I would really like your opinion on this matter. Please share your story or feedback. I recognize that this is not the case with everyone however I think it is something that should be discussed more. Let’s start the conversation here…
This totally rings true for me. I remember feeling horrible shame throughout my teenage years, when I realized the interaction was inappropriate, but I didn’t yet think of it as abuse. The shame triggered one of my worst depressive episodes in which I thought of killing myself violently all the time. I thought it was my fault, I thought that it couldn’t have been abuse because I’d kept going back. I thought that if anyone found out my life would be over. It wasn’t until I was an adult that I could accept that I was abused, and that I wouldn’t blame any other child if they were in my situation. I was finally able to forgive myself. The pain of the sexual abuse I went through was entirely psychological. It cut very deep and didn’t heal easily. The psychological scar is still there, but I don’t feel it lessens my value as a human being any more.
look, they're exhibiting oxygen seeking behavior!
I’m glad I got diagnosed at the age I did. Late enough that I got to skip all that early intervention stuff, and early enough that I got accommodations in school.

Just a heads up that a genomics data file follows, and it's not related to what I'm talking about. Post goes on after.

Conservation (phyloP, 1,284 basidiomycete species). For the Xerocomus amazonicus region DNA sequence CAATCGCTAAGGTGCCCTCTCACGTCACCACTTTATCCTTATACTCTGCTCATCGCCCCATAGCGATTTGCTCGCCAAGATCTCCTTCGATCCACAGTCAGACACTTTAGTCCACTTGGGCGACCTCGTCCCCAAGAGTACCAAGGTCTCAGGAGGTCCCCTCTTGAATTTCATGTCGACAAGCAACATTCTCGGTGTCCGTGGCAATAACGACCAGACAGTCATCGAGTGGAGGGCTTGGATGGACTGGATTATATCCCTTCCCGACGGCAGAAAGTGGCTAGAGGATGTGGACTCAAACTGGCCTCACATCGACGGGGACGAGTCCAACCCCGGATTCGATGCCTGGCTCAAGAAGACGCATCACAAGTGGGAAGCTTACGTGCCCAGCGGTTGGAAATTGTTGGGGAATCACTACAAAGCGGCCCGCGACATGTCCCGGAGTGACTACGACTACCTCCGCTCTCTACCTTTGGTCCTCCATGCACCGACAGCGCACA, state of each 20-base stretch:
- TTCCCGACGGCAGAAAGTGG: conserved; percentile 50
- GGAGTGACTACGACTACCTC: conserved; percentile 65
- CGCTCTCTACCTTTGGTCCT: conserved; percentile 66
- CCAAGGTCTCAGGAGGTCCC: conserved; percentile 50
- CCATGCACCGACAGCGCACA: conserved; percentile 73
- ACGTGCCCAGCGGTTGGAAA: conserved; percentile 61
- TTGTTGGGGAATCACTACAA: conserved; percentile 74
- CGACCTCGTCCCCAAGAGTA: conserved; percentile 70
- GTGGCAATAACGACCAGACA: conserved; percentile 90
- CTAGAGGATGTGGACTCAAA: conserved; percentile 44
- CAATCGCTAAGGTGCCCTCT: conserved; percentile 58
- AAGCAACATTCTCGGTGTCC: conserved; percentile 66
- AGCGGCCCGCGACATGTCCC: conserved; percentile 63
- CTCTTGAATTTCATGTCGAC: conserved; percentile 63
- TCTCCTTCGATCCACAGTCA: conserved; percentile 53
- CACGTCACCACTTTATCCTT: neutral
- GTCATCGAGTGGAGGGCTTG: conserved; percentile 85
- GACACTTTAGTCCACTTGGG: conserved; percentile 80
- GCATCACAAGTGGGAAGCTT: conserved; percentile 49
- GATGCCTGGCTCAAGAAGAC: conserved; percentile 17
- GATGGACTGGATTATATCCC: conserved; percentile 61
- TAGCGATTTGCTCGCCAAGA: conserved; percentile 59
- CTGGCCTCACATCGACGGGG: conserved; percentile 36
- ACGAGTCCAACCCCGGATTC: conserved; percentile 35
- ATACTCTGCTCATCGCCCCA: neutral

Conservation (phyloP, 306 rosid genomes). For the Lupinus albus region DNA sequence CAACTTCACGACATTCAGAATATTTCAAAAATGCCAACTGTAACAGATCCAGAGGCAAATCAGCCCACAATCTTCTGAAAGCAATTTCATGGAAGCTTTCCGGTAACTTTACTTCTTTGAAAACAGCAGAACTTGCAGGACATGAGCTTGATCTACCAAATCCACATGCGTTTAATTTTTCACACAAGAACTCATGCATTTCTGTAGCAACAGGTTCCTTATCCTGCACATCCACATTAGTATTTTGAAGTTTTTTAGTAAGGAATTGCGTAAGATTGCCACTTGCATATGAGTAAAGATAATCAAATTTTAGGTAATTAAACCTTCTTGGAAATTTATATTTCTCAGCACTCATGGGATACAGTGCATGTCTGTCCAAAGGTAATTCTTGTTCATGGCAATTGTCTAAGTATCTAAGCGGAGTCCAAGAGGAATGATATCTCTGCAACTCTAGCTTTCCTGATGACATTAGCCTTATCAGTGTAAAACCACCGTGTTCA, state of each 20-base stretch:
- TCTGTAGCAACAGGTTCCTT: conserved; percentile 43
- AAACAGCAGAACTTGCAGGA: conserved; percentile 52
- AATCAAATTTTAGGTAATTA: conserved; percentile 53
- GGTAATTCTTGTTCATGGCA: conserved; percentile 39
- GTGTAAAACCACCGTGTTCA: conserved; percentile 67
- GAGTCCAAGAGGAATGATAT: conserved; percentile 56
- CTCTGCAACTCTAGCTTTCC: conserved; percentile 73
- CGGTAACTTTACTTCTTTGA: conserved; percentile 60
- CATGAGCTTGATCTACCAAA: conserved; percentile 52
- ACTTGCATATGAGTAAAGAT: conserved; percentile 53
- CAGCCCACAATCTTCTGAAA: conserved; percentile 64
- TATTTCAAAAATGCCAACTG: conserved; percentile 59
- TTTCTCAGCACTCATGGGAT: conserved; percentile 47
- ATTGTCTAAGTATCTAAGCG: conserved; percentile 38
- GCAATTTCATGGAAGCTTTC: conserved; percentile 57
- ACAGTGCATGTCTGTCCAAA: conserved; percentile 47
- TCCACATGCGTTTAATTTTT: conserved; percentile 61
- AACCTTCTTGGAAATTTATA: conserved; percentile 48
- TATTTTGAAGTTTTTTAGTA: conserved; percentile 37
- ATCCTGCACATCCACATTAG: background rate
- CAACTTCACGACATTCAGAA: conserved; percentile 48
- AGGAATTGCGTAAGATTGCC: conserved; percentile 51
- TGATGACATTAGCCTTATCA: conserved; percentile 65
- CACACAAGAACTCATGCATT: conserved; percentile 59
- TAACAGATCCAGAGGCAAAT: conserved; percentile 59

The most commonly-spoken languages in London
"I never even notice the wheelchair."
“When I look at you, I don’t see the wheelchair.”
“Wheelchair. What wheelchair?”
Behold, my fellow persons with disabilities! I have successfully figured out why so many able-bodied people are terrified of us. They look at us and see random people floating several feet in the air in a sitting-position while demonically jerking our arms to move around!
At our first CIL, on campus at Berkeley, we had a whole bunch of people with progressive disabilities like multiple sclerosis, muscular dystrophy - people whose disability was ‘terminal.’
They got involved in the politics of independent living and they lived longer. Not just one or two years, but fifteen or twenty!
If you’re independent, and you fight, you live longer.
This is what’s chilling about hospice culture.
A lot of people on hospice shouldn’t be dying.
Hope Is Not A Plan
A story of civil rights in Canada. I just finished watching it, and I really want to share it.
I’m thinking right now of a time I was riding the LRT. It’s a bit of a distressing memory for me. I was sitting facing the inside of the car, when a lady in a wheelchair got on and parked right in front of me. I was in a bad state at the time, thinking about my disabilities made me want to cry. I moved a far bit over so I wasn’t facing her directly. I really hope she wasn’t offended. If I’d have stayed I’d have burst into tears. I didn’t want to make a scene. Incidentally, worrying about if I offended her made speech and acting normal difficult for the rest of the day, so I hid in the library and hoped no one would talk to me.